What do you think of when you think of tradition? Do you think of a warm apple pie at Thanksgiving or do you think of the Pharisees tradition of washing hands? Perhaps many would think of the song "Tradition" from the musical Fiddler on the Roof which gave some insight into how Jewish tradition is valued. I think of the church buildings and the hierarchical structure of church leadership. Amish people are a group that are a prime example of the powerful influence of tradition. Though it is easy to see how the Amish are seeped in tradition, they are not alone, but our whole culture has traditions that powerfully influence us.
Before looking at some traditions that influence people, let’s consider the moral ramifications of tradition. Is tradition good or evil? I studied the Bible for information about tradition and found that most of the time it was spoken in a negative light. Christ put a light on traditions that were blinding people to more important issues. Tradition was also used to circumvent God’s word. There is a verse that tells us to hold onto good tradition. So there are good and bad traditions, but God’s word must take precedence over any tradition.
America has a lot of tradition. My family was shopping in a store where there was another Christian family. The mother had a headship veiling on and had a number of children. Another woman who was a shopper spoke to one of the little boys. The woman said, “Is Santa coming to your house?” The boy looked confused. The woman said, “You know who Santa is, don’t you?” The boy quietly told her “no.” The woman’s demeanor changed and she angrily told the boy, “You’re lying!” She then walked away. We can look back at ancient cultures and see the faults in people that had idols, but we have some very real idols in our American culture. I know there are Christians that hold Santa dear, but he is an idol that competes with the affections that children need to apply to Christ. The Scripture clearly tells of the need to cast “down imaginations, and every high thing that exalteth itself against the knowledge of God." It would be hard for us to hear Christ say, "Full well ye reject the commandment of God, that ye may keep your own tradition."
The Amish have tradition that both knits families together and tears families apart. Most heart rending are the stories where people have sought to please God in their lives, but tradition conflicted with obedience to God, and families have been divided. Christ warning to the Pharisees about making the Word of God void through their tradition is lived out in many Amish communities. There is the testimony of Ephraim Stoltzfus, who wanted to have a Bible study with friends and share the gospel with the community. These things were not allowed in the Amish group he was a part of. He had a choice to make. Obey God or man’s tradition. The choice became clear, and he faced the consequence from man. He was excommunicated from his Amish community. Most Americans would have no idea what this would be like because most people are more independent from the lives of others compared to the Amish. After being excommunicated he felt the wrath of man, but came to know in a greater way the smile of God.
When reading the definition for “tradition" in Webster’s 1828 dictionary I found it interesting that it gives an example of a difference in the Roman Catholic church, Jews, and the Protestant church in relation to the authority of tradition. It states: “The Jews pay great regard to tradition in matters of religion, as do Romanists. Protestants reject the authority of tradition in sacred things, and rely only on the written word.”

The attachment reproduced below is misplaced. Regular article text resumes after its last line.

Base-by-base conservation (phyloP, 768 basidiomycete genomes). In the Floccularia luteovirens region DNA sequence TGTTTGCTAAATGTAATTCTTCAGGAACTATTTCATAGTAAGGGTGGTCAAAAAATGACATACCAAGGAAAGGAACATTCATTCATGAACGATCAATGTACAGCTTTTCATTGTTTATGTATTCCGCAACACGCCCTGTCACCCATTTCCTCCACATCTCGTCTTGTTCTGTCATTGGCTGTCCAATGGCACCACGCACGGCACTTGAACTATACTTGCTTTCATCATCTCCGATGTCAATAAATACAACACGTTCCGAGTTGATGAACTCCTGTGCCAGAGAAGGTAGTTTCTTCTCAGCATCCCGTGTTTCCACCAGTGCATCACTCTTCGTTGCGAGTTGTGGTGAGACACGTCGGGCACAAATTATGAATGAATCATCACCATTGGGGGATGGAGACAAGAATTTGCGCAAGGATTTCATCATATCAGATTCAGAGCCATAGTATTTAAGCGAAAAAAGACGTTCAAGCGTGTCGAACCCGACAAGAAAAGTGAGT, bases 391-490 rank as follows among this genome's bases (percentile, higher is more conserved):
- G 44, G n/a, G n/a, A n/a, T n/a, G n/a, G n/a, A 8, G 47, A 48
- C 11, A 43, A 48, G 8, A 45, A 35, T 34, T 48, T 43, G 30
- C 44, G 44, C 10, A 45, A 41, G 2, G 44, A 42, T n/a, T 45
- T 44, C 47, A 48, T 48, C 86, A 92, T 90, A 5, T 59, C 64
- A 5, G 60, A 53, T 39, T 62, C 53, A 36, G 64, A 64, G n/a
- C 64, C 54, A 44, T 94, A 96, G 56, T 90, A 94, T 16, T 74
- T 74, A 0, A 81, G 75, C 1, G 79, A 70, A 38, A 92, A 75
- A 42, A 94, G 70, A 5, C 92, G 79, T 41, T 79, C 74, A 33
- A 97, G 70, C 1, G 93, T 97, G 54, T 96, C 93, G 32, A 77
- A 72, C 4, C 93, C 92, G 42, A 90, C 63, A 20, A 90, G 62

This is the issue Jesus spoke of when he gave warnings against making God’s Word void through tradition. Tradition must never be given the authority of Scripture unless the tradition comes from Scripture. The Protestant Reformation helped bring to light the trap of human tradition.
The Jews believed that washing hands before eating was a large crime because of tradition. They made up a story of a demon, called Shibta, that dwelt on men’s hands by night would be authorized to be on the food of those that would eat without washing their hands. This evil spirit was believed to be harmful to those that didn’t wash their hands. Those that didn’t wash their hands before eating would be excommunicated. Jesus was found to be perfect concerning the law of God. It seems the best accusation that could be found against his disciples was this human tradition of washing hands. When the scribes and Pharisees brought this to Jesus’ attention, he brought to their attention how they had transgressed God’s command by their tradition. He told how they obeyed a man made tradition that allowed them to violate the command to honor their parents. He charged them with hypocrisy saying, “Ye hypocrites...” He clarified the situation by telling the multitude around him that it is not that which goes into a man’s mouth that defiles him, but that which comes out. Jesus had a way of clarifying issues.
Sometimes traditions are carried on, but people don't know why they do them. The story is told of a woman who was preparing a holiday meal. She cut a piece off the bottom of a ham before putting it in the pan to bake. When asked why she cut it that way, she replied, "My mother always cut the bottom of the ham before putting it in the pan." The question was asked to the mother who replied that her mother had always done it that way. They were able to ask the matriarch of the family why she cut the bottom off the ham before putting it in the pan. She replied that she cut the ham before putting it in the pan because the pan she used was to short for the ham to fit into.
Some traditions can be an unneeded burden, but others can be a great way for families and friends to make some good memories. May God grant us wisdom to discern which ones to hold on to and which ones to let go.